Wizard World responded to this criticism by claiming that they had no choice. PR director Jerry Milani told CityPages that “Wizard World schedules its events based on the available dates on a convention center’s calendar and how that fits into the rest of our schedule.” In order to check the validity of this story, geeks called the convention center and saw that other dates were indeed available. Postiglione goes further, telling CityPages: “They tell us, ‘Well, it was the only weekend we had.’ One of my best friends is a traffic manager at the Convention Center, and he says that is absolutely not true.”
Wizard World Comic Con 2014:
Wizard World Comic Con arrived here in Minneapolis on May 2 — and guess what? The fans made it great. Waves of geeks poured through the doors of the Minneapolis Convention center donned in costumes and eager to see the handful of pop-culture idols who’d flown in for the event. As to not ignore the efforts of FCBD a handful of local shops opted-out of Wizard World Comic Com and held events for local fans that featured local artists. Given the strong gravitational pull of Wizard World most fans who attended WW weren’t even aware of the so-called “Con Wars,” or even comic readers — they were just there for the spectacle and Wizard World Comic Con absolutely delivered.
SpringCon 2014 will kick-off THIS WEEKEND, with doors opening on Saturday, May 17 at 10am. While the show still promises to deliver some of the con staples that geeks have come to expect from cons (artists alley, costumes contests, and creator panels), the event will also be low-key, with a special emphasis on local shops and local community. For those of you who’ve ever seen SpringCon in action, the relatively mellow feel of this weekend will highlight the quasi-absurdity of this whole “conflict.” The events are *so* different that it’s kinda like Wizard World is an orange picking a fight with an apple.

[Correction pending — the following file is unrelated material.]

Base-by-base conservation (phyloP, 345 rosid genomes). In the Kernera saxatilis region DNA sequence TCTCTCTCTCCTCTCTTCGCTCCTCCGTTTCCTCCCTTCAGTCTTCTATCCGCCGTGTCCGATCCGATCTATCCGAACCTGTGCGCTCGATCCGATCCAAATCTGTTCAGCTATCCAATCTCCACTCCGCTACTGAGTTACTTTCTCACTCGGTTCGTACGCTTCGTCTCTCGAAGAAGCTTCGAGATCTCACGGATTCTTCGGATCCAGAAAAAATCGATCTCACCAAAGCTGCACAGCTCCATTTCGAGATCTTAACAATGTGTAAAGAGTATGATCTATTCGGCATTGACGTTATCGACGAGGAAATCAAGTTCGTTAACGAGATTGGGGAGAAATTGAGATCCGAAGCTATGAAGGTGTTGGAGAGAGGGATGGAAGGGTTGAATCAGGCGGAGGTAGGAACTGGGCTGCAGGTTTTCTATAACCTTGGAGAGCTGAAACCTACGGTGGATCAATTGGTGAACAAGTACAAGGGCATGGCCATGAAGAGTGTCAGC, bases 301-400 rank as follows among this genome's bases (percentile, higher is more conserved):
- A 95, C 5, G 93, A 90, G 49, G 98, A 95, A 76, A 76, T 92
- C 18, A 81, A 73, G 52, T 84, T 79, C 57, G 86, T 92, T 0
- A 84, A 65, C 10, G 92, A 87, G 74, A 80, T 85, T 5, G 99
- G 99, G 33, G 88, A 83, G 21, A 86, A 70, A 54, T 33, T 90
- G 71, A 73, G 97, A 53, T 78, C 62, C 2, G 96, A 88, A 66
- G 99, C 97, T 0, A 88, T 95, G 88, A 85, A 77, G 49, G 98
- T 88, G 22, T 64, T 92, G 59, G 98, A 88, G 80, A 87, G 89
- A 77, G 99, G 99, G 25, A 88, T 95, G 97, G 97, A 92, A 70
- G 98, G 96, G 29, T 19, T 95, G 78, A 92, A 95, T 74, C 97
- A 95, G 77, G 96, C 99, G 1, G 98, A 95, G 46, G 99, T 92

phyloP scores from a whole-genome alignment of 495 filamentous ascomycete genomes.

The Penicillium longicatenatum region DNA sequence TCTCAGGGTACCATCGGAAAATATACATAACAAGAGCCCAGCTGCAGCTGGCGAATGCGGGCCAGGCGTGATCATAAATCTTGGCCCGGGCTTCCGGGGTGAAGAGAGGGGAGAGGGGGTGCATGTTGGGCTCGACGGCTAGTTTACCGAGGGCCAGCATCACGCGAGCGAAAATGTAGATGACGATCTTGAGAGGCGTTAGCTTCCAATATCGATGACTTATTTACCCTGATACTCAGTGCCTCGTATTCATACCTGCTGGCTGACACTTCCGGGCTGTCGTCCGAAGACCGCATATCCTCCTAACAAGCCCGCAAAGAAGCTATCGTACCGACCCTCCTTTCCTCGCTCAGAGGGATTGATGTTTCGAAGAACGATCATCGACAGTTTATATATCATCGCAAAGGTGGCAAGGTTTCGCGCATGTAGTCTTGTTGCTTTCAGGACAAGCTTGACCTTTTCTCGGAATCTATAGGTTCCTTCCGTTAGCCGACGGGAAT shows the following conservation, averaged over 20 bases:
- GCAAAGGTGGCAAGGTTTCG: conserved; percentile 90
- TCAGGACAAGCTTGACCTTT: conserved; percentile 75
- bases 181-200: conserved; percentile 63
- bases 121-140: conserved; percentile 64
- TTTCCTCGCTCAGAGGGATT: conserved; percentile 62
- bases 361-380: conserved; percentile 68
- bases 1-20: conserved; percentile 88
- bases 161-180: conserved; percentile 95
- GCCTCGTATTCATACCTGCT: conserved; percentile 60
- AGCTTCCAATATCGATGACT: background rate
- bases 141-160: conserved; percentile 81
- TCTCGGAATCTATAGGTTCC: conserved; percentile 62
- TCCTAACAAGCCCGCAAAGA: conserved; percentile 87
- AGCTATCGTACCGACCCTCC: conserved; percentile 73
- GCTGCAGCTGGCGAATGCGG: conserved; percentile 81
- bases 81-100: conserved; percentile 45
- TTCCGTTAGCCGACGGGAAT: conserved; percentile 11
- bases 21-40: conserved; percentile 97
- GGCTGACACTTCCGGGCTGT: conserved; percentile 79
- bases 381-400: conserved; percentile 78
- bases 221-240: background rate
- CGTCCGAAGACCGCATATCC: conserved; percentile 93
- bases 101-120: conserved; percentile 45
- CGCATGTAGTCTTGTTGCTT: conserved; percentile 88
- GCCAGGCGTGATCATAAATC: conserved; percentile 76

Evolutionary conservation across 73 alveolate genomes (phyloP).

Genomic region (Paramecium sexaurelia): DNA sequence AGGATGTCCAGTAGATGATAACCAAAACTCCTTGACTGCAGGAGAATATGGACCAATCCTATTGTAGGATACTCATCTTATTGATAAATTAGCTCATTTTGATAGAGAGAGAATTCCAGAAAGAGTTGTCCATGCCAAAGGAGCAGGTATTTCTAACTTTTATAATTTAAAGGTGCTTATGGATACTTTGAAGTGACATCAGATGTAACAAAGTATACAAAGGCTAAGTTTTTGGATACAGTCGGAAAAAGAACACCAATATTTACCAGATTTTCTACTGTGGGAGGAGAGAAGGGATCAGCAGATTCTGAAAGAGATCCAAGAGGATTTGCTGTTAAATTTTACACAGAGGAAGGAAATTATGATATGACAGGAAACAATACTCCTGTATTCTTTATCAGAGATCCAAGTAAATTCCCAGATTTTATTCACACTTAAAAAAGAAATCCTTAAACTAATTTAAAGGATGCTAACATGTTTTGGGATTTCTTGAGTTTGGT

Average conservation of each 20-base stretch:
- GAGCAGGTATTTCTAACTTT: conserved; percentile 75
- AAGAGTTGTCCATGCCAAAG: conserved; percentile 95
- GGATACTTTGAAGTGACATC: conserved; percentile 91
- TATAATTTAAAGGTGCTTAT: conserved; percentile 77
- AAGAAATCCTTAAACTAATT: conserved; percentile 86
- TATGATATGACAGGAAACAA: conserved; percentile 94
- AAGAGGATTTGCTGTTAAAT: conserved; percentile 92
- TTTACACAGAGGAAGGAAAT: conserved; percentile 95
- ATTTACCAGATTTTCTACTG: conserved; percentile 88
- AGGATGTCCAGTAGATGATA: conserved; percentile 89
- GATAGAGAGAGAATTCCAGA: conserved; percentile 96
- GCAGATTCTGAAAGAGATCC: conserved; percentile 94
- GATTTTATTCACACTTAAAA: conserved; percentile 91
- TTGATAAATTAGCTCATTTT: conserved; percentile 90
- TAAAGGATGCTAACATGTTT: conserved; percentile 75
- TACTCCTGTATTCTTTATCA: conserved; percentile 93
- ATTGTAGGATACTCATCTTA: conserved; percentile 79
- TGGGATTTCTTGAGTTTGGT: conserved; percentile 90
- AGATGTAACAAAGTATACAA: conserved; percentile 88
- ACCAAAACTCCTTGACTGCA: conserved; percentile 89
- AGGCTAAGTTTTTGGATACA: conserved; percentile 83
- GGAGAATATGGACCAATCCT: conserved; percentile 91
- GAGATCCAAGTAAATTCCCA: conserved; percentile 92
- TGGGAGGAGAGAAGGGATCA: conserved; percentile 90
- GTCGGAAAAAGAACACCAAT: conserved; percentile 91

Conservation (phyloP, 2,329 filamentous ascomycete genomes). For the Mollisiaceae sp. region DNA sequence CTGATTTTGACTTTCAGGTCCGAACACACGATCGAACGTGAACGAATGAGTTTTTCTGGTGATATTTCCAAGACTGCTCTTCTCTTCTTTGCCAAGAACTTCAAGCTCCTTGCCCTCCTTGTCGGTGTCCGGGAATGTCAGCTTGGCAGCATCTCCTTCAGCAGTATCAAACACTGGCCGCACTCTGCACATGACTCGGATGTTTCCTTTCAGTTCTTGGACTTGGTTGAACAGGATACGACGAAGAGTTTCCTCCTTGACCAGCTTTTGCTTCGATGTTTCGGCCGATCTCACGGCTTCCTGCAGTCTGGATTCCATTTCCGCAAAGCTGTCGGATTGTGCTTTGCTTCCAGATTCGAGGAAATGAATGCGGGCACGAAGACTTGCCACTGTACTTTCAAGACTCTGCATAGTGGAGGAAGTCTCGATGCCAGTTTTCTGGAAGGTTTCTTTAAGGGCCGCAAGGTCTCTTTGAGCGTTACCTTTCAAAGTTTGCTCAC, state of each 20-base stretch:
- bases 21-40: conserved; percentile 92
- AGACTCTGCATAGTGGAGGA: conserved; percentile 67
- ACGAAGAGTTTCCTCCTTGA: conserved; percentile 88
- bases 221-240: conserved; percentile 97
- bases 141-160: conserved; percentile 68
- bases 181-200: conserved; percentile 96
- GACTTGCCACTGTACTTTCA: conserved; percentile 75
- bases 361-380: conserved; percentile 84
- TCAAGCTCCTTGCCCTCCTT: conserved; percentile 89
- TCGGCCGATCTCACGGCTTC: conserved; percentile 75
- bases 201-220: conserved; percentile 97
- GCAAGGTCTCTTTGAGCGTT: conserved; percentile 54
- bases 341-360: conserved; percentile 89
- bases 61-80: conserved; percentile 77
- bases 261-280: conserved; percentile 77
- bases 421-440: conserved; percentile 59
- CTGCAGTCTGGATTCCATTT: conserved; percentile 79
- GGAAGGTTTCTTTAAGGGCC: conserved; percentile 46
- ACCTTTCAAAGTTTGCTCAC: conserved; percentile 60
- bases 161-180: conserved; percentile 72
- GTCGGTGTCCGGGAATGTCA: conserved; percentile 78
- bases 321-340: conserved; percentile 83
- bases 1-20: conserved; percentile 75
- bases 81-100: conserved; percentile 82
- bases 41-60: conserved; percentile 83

When it comes to the local con scene some hardcore anti-establishment geeks want nothing less than the overthrow of Wizard World. And, to some extent, I can see the merit to this argument given that Wizard World’s first instinct is not to coexist, but co-opt. That said, when it comes to a scene like Minneapolis, where the local con has refused to be absorbed, the real question morphs to this: is coexistence possible? Too bad this doesn’t seem to be a question Wizard World seems interested in answering. Rather, they just want to stomp the competition — and this stomping, I feel, reveals a fundamental misunderstanding of the market Wizard World is trying to break into. Simply put, Wizard World Comic Con is sizzle, while SpringCon is steak. And if these events were scheduled further apart, or if Wizard World had actually decided to take Postiglione up on his offer to collaborate, then fans could get the best of both worlds. Instead, Wizard World’s lack of imagination — and quest to dominate the market — has fabricated a conflict that shouldn’t even exists.
What You Can Do:
Well, yes, cons are about community but they’re also about money. And while Wizard World might have made its name by creating a space where geeks can gather, the real goal is not connection. It’s cash. So, if there’s a next step here, it’s this: be mindful about how you spend that cash. If you like your local con scene, support it. If you’re in Minneapolis this weekend, go hit SpringCon. It may not have all the bells and whistles of Wizard World Comic Con, but it’s got more heart.
Max Delgado is the founder and curator of The Longbox Project (@LongBoxProject), a memory project for comic geeks. You can check it out here.